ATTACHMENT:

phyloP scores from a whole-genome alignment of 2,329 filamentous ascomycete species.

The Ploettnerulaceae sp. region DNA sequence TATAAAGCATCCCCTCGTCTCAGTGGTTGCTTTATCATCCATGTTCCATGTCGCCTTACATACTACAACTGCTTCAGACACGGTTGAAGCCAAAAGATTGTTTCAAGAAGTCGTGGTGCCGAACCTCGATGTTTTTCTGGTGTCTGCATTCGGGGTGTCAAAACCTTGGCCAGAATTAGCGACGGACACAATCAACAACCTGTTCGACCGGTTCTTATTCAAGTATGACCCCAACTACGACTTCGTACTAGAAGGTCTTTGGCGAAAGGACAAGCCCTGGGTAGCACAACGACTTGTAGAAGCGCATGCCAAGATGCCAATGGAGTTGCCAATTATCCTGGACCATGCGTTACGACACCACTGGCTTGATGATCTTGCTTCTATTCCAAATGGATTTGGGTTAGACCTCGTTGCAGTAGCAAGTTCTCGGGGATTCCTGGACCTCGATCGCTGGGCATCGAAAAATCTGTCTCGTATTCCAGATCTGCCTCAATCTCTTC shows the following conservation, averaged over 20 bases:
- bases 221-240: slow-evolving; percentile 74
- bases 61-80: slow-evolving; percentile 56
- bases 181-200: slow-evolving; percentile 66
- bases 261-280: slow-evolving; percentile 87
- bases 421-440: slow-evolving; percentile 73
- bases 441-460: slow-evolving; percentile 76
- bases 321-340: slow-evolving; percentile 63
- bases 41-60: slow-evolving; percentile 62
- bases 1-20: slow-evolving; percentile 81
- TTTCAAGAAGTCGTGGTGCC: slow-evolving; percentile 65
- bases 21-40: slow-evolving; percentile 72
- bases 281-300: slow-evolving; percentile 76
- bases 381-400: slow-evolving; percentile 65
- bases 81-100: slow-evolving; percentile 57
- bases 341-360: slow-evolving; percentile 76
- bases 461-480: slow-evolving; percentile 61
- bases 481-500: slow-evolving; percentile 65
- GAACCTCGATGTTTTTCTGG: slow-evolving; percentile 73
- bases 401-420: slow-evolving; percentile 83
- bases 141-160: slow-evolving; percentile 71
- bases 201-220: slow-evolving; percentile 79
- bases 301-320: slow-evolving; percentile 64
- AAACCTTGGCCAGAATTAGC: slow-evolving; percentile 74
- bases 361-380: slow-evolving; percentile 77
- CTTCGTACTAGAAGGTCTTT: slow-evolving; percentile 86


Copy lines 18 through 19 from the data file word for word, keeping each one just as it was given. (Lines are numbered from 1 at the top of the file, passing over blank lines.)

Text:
- bases 461-480: slow-evolving; percentile 61
- bases 481-500: slow-evolving; percentile 65